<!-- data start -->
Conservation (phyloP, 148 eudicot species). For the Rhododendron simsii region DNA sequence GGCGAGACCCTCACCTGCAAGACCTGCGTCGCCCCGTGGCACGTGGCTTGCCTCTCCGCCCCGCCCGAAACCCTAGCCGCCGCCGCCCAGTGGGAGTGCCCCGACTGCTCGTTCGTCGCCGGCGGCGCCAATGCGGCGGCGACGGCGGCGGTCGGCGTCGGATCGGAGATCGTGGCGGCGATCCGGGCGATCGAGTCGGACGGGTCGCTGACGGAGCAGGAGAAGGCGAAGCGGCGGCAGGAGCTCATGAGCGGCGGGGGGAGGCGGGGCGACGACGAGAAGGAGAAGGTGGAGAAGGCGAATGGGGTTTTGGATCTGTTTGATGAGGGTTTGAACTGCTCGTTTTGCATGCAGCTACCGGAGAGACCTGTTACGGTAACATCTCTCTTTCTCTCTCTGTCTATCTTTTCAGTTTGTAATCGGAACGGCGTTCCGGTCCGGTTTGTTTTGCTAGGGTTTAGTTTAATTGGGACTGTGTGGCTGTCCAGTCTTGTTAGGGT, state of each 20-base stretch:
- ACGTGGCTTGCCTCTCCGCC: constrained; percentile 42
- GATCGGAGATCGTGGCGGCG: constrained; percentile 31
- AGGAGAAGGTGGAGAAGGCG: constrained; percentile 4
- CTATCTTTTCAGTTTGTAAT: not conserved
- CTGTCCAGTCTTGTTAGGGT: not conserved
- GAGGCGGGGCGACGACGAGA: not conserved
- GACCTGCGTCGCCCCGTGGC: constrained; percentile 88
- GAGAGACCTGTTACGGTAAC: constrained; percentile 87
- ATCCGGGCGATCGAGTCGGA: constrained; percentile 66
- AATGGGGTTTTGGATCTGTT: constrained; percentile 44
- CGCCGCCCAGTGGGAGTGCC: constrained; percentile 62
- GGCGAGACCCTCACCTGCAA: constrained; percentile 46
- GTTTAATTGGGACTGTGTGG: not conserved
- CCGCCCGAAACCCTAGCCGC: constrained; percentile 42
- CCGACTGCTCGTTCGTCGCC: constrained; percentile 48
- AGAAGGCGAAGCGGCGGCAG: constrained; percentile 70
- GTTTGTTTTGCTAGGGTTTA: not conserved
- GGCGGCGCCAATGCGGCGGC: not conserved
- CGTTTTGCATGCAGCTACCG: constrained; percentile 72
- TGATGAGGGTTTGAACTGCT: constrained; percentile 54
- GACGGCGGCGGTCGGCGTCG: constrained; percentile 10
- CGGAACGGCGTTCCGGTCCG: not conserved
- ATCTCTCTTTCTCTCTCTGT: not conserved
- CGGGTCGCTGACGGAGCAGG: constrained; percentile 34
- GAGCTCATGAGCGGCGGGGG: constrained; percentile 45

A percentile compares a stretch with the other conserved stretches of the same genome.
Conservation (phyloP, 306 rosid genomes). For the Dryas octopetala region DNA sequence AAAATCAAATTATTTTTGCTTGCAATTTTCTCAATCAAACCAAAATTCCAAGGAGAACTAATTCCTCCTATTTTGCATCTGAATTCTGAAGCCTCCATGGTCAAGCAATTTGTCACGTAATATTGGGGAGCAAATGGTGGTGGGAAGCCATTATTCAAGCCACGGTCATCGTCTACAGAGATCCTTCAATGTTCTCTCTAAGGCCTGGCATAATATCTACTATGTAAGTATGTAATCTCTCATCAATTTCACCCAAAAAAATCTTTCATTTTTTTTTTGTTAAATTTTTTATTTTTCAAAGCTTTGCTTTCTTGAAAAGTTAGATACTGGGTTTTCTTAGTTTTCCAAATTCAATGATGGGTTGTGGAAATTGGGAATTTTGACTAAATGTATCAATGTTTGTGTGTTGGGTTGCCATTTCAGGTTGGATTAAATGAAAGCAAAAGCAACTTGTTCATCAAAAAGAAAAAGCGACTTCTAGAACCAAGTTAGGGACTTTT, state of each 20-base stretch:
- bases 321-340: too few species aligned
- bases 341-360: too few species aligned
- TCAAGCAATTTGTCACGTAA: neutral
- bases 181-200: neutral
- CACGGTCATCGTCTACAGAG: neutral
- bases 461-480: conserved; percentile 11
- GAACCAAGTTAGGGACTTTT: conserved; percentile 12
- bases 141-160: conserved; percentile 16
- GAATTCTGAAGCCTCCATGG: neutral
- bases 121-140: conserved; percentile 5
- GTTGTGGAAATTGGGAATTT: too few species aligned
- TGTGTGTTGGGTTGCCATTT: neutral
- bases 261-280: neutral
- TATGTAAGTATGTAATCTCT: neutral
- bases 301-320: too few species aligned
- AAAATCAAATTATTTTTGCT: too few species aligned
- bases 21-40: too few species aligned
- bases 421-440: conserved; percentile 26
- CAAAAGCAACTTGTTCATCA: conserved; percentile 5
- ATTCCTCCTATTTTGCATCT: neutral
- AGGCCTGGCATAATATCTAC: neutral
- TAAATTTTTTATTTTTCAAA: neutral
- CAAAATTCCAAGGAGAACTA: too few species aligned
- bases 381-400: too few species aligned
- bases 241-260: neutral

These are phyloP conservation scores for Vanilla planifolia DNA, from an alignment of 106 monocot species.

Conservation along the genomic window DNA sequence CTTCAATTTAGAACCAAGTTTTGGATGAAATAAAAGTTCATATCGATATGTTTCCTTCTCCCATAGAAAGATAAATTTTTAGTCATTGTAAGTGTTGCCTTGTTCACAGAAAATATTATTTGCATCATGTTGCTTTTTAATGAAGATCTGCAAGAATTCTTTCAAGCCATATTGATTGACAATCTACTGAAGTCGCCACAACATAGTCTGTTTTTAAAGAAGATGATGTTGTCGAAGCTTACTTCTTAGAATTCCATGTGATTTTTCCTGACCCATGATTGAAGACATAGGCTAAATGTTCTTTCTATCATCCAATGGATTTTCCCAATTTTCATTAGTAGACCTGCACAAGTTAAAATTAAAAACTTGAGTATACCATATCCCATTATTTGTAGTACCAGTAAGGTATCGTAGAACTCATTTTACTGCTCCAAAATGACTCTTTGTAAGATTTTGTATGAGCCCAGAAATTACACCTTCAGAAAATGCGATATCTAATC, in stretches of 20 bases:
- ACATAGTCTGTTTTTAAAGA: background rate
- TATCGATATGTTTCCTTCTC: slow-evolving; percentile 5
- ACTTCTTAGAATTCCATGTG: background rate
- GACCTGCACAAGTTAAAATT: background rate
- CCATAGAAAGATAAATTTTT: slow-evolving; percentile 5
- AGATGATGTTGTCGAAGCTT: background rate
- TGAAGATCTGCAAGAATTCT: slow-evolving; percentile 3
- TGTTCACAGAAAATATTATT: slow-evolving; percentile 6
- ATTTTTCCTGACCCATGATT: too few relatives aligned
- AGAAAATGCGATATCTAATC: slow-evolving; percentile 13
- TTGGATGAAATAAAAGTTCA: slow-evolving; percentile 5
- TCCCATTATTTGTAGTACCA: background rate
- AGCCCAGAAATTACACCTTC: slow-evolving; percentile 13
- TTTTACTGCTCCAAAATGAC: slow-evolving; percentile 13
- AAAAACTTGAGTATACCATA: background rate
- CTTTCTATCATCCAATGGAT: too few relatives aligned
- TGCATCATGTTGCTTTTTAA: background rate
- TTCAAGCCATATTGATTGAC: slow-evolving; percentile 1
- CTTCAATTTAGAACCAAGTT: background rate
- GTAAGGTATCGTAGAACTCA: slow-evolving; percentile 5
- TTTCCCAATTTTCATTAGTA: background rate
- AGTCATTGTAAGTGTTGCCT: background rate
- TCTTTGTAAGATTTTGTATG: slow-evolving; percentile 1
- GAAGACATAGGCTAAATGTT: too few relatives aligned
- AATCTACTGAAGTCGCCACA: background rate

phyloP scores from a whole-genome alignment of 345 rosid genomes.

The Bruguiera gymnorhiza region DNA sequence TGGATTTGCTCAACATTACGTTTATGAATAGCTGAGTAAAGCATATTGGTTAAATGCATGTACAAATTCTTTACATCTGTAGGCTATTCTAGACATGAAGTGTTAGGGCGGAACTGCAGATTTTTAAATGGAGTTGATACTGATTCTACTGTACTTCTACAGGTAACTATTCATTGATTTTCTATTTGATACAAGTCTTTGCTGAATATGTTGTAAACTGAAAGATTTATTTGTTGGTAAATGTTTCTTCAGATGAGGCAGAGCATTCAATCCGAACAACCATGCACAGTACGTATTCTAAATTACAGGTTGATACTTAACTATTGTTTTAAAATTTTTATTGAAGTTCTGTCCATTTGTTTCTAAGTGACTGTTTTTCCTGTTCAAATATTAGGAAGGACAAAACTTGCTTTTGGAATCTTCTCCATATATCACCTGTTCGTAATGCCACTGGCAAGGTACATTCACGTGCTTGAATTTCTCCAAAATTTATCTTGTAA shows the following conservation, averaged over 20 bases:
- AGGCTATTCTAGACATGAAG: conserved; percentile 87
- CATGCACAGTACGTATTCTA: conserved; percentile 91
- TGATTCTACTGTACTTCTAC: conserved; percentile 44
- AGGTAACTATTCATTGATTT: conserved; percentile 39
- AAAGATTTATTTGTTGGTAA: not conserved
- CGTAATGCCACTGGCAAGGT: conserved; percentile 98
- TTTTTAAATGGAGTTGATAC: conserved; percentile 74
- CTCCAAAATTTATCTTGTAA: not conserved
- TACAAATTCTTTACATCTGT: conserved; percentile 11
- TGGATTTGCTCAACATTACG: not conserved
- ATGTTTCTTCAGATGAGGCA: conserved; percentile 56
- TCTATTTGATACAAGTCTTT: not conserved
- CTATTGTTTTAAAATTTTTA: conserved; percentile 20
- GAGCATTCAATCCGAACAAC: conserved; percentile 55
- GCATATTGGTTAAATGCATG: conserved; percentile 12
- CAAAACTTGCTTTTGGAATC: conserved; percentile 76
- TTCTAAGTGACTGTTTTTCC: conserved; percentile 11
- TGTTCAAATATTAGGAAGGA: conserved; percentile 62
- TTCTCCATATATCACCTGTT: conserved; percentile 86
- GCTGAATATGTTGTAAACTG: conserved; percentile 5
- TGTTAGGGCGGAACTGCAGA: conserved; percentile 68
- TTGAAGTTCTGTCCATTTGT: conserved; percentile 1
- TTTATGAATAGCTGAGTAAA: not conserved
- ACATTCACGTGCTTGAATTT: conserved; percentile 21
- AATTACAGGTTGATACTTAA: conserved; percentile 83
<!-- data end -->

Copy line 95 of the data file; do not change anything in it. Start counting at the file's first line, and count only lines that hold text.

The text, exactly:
- CTATTGTTTTAAAATTTTTA: conserved; percentile 20